Presentation: "Application Design in the context of the shifting storage spectrum"
Thursday 09:00 - 10:00
"Memory is the new disk, disk is the new tape." That was
the new wisdom; well "new" around Y2K. The one thing we can all
agree on is that Storage is a Big Deal. The proportion of Sun's business
that is storage-related is increasing monotonically year over year, and this
is true of the computer industry in general. The choice between volatile
silicon and spinning rust for data storage is important, but probably even
more important is the choice of the software stack.
Historically, an application would talk SQL to a database server which would talk filesystem to disk subsystems.
Every link in this chain is under stress: Whether and
how SQL is to be used, where and how your cache is deployed, what you expect
from your filesystems, and what kind of devices you buy to support all this
are changing simultaneously. This talk is a survey of some of the hot issues
in the storage landscape in the autumn of 2008 and how they may affect
application architectures in 2009.
Tim Bray, Sun Microsystems
Tim was born on June 21, 1955 in Alberta, Canada. He grew up in Beirut, Lebanon and graduated in 1981 with a Bachelor of Science (double major in Mathematics and Computer Science) from the University of Guelph in Guelph, Ontario. Tim described his switch of focus from Math to Computer Science this way: "In math I?d worked like a dog for my Cs, but in CS I worked much less for As - and learned that you got paid well for doing it."
Fresh out of university, Tim joined Digital Equipment Corporation in Toronto as a software specialist. In 1983, Tim left DEC for Microtel Pacific Research. He joined the New Oxford English Dictionary project at the University of Waterloo in 1987 as its manager. It was during this time Tim worked with SGML, a technology that would later become central to both Open Text Corporation and his XML and Atom standardization work.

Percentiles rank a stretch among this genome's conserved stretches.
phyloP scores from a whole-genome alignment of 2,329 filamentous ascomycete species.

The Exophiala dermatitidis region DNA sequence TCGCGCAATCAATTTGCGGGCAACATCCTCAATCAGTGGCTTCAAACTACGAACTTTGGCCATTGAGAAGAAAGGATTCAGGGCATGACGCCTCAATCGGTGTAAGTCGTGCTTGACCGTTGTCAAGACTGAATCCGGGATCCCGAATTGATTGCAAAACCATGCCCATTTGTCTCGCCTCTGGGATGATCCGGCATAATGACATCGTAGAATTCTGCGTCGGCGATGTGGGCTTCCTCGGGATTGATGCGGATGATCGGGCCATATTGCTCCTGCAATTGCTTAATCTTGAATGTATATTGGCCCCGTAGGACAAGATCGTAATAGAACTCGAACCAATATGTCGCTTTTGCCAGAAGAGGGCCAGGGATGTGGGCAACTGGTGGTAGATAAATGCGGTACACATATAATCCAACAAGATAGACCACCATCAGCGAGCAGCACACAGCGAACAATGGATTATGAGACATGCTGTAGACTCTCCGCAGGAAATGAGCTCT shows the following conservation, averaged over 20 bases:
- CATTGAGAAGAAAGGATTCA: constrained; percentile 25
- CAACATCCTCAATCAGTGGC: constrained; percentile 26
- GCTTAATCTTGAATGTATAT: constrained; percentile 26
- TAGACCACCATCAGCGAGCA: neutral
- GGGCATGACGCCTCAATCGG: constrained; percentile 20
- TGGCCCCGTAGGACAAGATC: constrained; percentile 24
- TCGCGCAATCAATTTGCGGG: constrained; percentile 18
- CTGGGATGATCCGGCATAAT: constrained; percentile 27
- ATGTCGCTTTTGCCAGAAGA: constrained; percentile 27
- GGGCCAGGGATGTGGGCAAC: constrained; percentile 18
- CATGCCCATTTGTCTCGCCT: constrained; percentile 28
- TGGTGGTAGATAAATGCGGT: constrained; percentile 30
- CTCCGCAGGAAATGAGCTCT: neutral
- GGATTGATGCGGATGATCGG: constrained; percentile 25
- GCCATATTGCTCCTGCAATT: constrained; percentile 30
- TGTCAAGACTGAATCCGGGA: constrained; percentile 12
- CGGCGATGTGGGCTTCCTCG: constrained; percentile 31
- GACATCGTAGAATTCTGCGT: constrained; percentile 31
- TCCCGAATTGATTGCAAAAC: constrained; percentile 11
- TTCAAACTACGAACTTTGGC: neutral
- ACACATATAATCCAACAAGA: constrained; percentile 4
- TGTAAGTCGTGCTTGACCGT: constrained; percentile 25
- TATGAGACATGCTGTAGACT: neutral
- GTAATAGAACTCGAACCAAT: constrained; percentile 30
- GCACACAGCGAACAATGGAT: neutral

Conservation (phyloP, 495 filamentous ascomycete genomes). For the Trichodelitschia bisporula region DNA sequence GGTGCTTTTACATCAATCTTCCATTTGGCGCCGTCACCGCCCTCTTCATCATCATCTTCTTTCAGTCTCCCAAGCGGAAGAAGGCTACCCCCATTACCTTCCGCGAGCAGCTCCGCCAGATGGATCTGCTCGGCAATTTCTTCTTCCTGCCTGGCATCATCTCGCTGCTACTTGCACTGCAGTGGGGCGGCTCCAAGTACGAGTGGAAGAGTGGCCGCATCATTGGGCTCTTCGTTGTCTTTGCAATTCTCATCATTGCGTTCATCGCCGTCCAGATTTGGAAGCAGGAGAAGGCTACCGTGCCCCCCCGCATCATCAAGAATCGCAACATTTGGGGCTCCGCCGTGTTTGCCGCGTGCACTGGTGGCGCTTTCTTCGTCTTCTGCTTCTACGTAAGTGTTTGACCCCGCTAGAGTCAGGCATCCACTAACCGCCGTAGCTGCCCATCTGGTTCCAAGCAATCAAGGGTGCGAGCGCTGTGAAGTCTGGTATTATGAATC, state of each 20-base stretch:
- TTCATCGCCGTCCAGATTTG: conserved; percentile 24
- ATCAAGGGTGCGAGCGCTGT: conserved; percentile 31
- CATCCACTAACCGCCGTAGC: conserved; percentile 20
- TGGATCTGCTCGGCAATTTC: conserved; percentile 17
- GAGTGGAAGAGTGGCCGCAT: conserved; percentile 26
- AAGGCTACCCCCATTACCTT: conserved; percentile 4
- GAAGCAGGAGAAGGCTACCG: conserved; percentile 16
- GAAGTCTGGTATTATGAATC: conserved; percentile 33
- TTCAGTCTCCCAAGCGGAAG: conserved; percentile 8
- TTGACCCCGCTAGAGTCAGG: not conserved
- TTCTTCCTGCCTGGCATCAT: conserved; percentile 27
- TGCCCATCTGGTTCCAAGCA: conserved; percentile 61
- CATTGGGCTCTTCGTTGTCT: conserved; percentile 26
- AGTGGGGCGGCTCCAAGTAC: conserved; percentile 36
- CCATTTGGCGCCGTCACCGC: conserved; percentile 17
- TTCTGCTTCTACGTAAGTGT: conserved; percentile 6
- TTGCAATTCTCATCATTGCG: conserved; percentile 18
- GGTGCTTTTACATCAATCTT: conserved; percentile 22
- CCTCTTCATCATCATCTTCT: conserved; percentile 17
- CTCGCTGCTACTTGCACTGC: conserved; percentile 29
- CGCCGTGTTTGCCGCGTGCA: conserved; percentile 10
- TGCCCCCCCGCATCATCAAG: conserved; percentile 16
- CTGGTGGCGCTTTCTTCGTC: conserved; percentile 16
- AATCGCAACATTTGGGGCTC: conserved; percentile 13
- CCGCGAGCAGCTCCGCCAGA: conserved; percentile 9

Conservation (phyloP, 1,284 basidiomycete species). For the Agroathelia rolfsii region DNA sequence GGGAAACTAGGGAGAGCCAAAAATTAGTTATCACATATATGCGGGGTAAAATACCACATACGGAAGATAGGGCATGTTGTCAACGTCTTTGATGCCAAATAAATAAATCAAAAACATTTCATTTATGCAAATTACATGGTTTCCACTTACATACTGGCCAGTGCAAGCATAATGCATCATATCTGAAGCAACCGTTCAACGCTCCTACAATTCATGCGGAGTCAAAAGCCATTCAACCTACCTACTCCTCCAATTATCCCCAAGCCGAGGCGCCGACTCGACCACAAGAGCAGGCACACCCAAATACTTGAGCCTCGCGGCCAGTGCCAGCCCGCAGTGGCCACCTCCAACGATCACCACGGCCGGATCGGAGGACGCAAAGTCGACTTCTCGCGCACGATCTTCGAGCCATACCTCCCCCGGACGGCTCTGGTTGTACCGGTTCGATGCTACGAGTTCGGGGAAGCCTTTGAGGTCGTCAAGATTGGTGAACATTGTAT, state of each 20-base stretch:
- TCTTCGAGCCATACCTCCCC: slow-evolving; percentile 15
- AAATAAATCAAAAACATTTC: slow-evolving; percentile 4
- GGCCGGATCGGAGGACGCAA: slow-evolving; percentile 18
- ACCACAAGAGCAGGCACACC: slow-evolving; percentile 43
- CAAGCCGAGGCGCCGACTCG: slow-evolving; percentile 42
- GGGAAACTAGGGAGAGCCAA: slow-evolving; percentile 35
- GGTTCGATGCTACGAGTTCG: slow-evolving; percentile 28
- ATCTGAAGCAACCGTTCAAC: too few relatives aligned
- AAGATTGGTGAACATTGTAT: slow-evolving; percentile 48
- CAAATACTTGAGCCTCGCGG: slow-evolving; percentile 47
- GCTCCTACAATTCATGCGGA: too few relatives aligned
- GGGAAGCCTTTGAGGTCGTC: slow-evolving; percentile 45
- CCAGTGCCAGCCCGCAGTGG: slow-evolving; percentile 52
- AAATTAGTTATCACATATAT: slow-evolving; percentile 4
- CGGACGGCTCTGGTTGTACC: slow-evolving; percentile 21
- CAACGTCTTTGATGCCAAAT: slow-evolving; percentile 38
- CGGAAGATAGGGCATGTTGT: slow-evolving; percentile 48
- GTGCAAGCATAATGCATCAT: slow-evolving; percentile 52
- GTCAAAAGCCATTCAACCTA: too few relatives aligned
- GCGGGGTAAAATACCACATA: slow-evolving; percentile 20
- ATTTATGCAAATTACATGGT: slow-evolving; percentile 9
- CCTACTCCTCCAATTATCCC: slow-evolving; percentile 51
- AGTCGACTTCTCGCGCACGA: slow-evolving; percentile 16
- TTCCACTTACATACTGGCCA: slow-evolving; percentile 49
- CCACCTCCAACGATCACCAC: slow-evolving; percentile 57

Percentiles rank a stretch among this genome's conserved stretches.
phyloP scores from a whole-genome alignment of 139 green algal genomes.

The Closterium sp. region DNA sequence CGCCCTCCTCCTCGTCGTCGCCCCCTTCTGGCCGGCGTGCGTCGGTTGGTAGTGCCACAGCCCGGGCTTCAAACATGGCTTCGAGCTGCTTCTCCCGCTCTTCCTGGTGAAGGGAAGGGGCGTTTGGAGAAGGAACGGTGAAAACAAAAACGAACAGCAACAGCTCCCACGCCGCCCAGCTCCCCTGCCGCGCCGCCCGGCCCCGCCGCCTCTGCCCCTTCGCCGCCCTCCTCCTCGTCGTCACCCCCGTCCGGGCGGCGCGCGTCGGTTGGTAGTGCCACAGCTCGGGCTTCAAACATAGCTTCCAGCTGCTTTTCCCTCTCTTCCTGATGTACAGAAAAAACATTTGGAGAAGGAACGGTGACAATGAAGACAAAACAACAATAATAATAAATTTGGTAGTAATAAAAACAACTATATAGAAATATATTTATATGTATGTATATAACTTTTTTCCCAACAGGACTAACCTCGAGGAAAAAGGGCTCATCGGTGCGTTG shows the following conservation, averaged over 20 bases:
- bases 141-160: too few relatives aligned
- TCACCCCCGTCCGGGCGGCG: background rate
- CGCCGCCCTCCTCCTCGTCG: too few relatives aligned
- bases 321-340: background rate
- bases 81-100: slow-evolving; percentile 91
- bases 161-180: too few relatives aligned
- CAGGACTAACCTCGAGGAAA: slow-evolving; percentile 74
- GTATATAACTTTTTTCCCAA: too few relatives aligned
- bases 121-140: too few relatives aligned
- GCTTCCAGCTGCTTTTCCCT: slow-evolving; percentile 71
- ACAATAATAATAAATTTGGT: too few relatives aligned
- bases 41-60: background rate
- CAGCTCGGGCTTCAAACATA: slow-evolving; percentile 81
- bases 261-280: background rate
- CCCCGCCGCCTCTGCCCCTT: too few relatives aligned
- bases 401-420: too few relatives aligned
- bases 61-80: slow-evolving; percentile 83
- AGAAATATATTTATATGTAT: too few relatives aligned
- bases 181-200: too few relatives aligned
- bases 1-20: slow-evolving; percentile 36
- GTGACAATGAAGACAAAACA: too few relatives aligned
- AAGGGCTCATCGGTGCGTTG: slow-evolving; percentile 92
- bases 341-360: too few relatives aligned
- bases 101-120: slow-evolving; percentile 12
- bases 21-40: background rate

Tim Bray served as the part-time CEO of Waterloo Maple Inc. during 1989-1990. Waterloo Maple is the developer of the popular Maple mathematical software.
Open Text Corporation
Bray left the new OED project in 1989 to co-found Open Text Corporation with two colleagues. Open Text was the commercialization vehicle for the high-performance search engine employed in the new OED project.
Tim recalled that in 1994 I heard a conference speaker say that search engines would be big on the Internet, and in five seconds all the pieces just fell into place in my head. I realized that we could build such a thing with our technology. Thus in 1995, Open Text released the Open Text Index, one of the first popular commercial web search engines. Open Text Corporation is now publicly traded on the Nasdaq under the symbol OTEX. From 1991 until 1996, Tim held the position of Senior Vice President - Technology.
Tim Bray, along with Lauren Wood, ran Textuality, a successful consulting practice in the field of web and publishing technology. He was contracted by Netscape in 1999 in part to create a new version, with Ramanathan V. Guha, of Meta Content Framework called Resource Description Framework (RDF), that used the XML language.
In 1999 he founded Antarctica Systems, a Vancouver, Canada-based company that specializes in visualization-based business analytics.